Are Environmental Concerns Deterring People from Having Children? Longitudinal Evidence on Births in the UK
Ben Lockwood, Nattavudh Powdthavee and Andrew J. Oswald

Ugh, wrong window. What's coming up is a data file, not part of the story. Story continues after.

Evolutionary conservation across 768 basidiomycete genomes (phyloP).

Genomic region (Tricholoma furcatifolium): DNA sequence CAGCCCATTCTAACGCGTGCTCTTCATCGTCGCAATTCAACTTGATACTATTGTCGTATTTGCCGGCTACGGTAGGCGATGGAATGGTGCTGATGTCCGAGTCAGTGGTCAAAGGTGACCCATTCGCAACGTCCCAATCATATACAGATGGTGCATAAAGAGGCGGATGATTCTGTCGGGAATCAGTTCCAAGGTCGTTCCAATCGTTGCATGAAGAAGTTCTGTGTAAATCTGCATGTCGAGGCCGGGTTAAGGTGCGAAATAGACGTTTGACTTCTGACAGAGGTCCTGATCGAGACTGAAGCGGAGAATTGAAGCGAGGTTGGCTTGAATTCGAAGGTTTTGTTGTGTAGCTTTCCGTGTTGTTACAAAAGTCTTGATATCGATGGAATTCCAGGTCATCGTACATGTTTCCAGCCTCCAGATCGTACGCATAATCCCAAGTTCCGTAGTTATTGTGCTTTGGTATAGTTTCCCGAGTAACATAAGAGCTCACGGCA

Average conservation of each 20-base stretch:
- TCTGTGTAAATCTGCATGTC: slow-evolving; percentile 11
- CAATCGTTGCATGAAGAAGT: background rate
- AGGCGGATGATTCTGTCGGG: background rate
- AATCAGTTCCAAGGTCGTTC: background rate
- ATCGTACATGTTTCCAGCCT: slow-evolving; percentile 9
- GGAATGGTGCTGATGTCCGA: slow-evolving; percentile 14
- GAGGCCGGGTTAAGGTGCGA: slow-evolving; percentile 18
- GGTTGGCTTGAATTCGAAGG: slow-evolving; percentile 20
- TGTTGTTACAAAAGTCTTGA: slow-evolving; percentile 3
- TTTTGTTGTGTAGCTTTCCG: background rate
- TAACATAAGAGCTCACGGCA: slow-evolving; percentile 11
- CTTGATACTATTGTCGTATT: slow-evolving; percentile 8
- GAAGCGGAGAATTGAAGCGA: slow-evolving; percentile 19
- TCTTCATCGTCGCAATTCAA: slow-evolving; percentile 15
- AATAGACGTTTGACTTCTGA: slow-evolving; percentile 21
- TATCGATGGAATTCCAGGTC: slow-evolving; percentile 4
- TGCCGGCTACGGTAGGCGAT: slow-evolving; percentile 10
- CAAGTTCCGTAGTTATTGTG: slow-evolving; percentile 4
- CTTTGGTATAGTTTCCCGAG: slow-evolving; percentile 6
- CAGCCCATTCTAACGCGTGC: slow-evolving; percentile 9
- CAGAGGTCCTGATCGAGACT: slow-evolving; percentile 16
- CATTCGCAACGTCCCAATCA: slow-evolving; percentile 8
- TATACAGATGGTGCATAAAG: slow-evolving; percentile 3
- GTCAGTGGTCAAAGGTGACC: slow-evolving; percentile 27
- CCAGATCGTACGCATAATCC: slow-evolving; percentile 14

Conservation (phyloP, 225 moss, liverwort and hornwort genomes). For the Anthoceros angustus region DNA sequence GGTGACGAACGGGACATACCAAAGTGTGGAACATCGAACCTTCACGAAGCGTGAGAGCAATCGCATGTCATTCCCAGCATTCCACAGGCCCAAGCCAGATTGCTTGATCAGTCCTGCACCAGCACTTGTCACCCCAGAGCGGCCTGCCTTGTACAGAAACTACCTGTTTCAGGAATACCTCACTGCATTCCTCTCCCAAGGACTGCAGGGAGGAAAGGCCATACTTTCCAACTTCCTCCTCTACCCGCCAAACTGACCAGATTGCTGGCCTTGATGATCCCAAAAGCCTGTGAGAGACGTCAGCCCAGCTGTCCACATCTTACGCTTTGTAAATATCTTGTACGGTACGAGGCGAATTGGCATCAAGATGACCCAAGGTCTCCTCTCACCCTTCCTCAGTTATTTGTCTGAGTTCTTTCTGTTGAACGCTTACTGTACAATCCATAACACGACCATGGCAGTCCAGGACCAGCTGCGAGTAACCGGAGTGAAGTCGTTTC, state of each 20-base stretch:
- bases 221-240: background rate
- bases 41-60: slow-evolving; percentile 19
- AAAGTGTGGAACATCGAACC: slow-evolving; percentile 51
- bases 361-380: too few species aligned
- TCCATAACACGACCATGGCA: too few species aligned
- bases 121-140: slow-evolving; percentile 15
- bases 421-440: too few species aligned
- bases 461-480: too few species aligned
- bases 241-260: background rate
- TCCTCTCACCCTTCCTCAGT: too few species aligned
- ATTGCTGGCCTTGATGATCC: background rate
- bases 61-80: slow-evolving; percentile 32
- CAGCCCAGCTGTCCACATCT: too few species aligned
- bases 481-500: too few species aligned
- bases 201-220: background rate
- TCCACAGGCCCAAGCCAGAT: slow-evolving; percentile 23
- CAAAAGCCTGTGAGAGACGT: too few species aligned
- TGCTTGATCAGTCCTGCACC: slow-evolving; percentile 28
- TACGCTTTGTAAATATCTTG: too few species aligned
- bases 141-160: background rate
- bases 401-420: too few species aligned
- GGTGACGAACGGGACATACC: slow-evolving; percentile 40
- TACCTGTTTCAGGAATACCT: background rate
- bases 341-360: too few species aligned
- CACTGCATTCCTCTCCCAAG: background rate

Do ‘green’ environmental concerns — such as about biodiversity, climate change, pollution — deter citizens from having children? This paper reports the first longitudinal evidence consistent with that increasingly discussed hypothesis. It follows through time a random sample of thousands of initially childless men and women in the UK. Those individuals who are committed to a green lifestyle are found to be substantially less likely to go on later to have offspring (or fewer offspring). In the later analysis we adjust statistically for a large set of potential confounders. They include people’s age, education, income, marital status, mental health, life satisfaction, optimism, and physical health. Because there might also be unobservable reasons why those who are pro-environmental may be less likely to want a child, and to try to ensure that the finding cannot be explained by selection and omitted variables, the paper explores Oster’s (2019) bounds test. The paper’s final estimated effect-size is substantial. A person entirely unconcerned about environmental behaviour is estimated to be approximately 70% more likely to go on to have a child than a deeply committed environmentalist.